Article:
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Michigan tilts toward mid-market buyout funds

The US pension has also acquired stakes in mid-market debt funds on the secondaries market, documents from its latest investment committee meeting show.

State of Michigan Retirement Systems has “slightly tilted” toward mid-market buyout funds in an effort to diversify its exposure to mega funds, according to documents from its latest quarterly investment meeting.

The $64 billion pension fund made commitments of at least $135 million to two mid-market vehicles in the fourth quarter of last year, as well as a $10 million secondaries purchase of a stake in a 2011-vintage mid-market direct lending fund managed by Czech Asset Management, documents from SMRS’s 8 June investment advisory committee meeting show.

The Czech-managed fund, SJC Onshore Direct Lending Fund, is a 2010-vintage $1.03 billion vehicle, according to PEI data. A spokesman for Old Greenwich, Connecticut-headquartered Czech confirmed the deal.

SMRS is also in the planning stages of consolidating its portfolio to gain scale and improve performance, according to the documents. Co-investments will play an important part in “averaging down costs and targeting specific investments with attractive risk/return characteristics”, the documents note.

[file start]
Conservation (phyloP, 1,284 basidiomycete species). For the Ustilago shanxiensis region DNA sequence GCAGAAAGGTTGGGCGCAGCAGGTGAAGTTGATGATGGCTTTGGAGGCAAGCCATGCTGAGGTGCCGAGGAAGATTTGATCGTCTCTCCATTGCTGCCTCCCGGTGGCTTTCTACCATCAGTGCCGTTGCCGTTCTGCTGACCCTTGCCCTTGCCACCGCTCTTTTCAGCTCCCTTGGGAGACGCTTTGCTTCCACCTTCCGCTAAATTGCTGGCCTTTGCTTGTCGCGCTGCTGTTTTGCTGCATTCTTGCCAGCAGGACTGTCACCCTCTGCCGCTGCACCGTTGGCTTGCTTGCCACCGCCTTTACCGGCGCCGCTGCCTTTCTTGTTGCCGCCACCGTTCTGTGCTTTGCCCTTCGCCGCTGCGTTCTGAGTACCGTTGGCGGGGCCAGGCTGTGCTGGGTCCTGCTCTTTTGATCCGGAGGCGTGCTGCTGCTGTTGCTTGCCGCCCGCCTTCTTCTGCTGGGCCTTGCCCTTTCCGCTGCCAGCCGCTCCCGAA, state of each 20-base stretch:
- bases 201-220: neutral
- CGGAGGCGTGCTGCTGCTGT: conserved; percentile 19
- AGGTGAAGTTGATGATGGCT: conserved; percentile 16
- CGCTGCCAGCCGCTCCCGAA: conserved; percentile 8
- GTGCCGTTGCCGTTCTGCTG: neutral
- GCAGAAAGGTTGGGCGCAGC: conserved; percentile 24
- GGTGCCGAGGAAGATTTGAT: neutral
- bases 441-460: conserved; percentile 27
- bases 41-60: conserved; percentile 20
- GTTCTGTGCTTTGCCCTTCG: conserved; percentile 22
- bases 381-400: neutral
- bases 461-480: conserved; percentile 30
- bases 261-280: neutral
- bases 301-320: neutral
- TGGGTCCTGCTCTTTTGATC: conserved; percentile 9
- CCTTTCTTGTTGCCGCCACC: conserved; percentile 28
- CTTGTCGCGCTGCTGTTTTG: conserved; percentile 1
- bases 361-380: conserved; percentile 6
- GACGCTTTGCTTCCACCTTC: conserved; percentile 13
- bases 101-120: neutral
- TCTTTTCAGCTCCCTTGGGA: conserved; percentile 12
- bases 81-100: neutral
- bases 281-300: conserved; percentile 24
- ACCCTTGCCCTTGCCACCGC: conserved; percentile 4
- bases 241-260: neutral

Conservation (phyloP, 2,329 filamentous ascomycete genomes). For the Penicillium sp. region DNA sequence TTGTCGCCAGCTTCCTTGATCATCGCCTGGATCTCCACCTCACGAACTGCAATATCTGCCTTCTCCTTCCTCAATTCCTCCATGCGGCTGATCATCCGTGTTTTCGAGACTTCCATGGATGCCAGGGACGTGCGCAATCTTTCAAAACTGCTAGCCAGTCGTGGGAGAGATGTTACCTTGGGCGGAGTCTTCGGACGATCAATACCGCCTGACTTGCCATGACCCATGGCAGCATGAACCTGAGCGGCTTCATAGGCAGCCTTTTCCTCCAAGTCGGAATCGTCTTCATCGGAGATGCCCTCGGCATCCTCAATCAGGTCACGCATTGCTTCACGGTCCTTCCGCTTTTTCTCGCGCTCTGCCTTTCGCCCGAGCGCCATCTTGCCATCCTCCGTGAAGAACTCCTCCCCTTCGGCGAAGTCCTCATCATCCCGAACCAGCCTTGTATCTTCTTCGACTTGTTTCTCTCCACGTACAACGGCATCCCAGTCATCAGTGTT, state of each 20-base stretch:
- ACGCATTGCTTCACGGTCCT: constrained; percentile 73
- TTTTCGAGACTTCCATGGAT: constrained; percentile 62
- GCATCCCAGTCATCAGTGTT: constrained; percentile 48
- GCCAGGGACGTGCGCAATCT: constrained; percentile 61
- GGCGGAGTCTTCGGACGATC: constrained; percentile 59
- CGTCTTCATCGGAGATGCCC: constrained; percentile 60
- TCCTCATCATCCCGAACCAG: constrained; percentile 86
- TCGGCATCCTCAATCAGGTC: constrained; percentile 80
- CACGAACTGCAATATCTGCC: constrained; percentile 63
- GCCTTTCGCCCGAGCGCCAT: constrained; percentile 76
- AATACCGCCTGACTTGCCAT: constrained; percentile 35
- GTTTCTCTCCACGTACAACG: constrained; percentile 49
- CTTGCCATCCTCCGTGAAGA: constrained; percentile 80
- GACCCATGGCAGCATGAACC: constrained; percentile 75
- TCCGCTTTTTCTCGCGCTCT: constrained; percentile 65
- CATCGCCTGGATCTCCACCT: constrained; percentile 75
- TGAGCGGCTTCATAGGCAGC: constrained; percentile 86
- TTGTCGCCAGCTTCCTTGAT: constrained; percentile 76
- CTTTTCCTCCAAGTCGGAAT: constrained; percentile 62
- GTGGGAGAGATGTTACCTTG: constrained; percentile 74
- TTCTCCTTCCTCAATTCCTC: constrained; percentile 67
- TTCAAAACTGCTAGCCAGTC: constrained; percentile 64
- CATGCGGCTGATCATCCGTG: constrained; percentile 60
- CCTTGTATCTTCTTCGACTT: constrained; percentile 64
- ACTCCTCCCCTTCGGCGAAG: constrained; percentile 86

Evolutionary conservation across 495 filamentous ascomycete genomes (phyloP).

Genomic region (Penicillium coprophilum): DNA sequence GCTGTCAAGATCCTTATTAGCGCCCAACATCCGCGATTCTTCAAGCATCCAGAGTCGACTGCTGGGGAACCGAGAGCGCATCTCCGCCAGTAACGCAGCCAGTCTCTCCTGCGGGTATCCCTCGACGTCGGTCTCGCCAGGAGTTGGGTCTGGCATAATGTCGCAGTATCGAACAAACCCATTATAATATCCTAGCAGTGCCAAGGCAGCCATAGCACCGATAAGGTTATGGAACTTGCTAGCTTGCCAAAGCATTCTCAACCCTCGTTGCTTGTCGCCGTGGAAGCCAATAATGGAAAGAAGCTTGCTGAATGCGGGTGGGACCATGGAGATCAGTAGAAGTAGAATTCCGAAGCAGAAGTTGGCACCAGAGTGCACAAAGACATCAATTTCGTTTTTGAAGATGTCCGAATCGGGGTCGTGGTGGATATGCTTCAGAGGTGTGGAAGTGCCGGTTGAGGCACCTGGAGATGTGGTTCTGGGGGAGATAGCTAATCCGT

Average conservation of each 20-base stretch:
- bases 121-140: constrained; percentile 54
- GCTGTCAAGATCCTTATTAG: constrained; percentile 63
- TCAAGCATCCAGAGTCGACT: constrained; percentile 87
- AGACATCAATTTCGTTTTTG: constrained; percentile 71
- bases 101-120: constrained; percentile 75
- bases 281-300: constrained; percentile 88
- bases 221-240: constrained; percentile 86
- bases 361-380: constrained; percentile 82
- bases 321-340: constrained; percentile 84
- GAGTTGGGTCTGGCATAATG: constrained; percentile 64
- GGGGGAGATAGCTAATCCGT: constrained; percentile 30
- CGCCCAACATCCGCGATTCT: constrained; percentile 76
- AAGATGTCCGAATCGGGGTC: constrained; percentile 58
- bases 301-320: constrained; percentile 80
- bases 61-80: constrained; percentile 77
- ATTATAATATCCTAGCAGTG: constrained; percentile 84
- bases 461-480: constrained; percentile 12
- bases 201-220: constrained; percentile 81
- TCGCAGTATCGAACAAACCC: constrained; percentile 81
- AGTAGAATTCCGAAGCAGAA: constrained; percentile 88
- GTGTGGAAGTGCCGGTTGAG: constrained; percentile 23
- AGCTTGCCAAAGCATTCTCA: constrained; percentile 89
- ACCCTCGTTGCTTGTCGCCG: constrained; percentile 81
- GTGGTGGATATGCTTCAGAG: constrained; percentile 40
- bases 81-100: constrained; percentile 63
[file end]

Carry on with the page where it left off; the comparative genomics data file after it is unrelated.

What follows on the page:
Buyout funds accounted for SMRS’s largest private equity exposure at 45 percent as of the end of the first quarter, little changed from the previous quarter.

In addition to the Czech secondaries purchase, SMRS also acquired $6.2 million worth of interests in three Crescent Capital-managed debt funds in the first quarter of the year, the documents show. The Crescent Capital-managed funds were the 2001-vintage $1.2 billion TCW/Crescent Mezzanine Partners III, the 2006-vintage $1.6 billion TCW/Crescent Mezzanine Partners IV and the 2008-vintage $2.9 billion TCW/Crescent Mezzanine Partners V.

Public pensions were the least active buyers of secondaries stakes last year, accounting for just over 1 percent of buyers, according to a 2016 volume report by Setter Capital. Their purchases are sporadic – in March it emerged that South Dakota Retirement System increased its exposure to Blackstone’s 2015-vintage energy fund by acquiring a $35 million original commitment to the vehicle, while New Mexico Educational Retirement Board said in November it was interested in acquiring secondaries stakes in Lone Star Funds’ 10th flagship fund.

Crescent Capital declined to comment.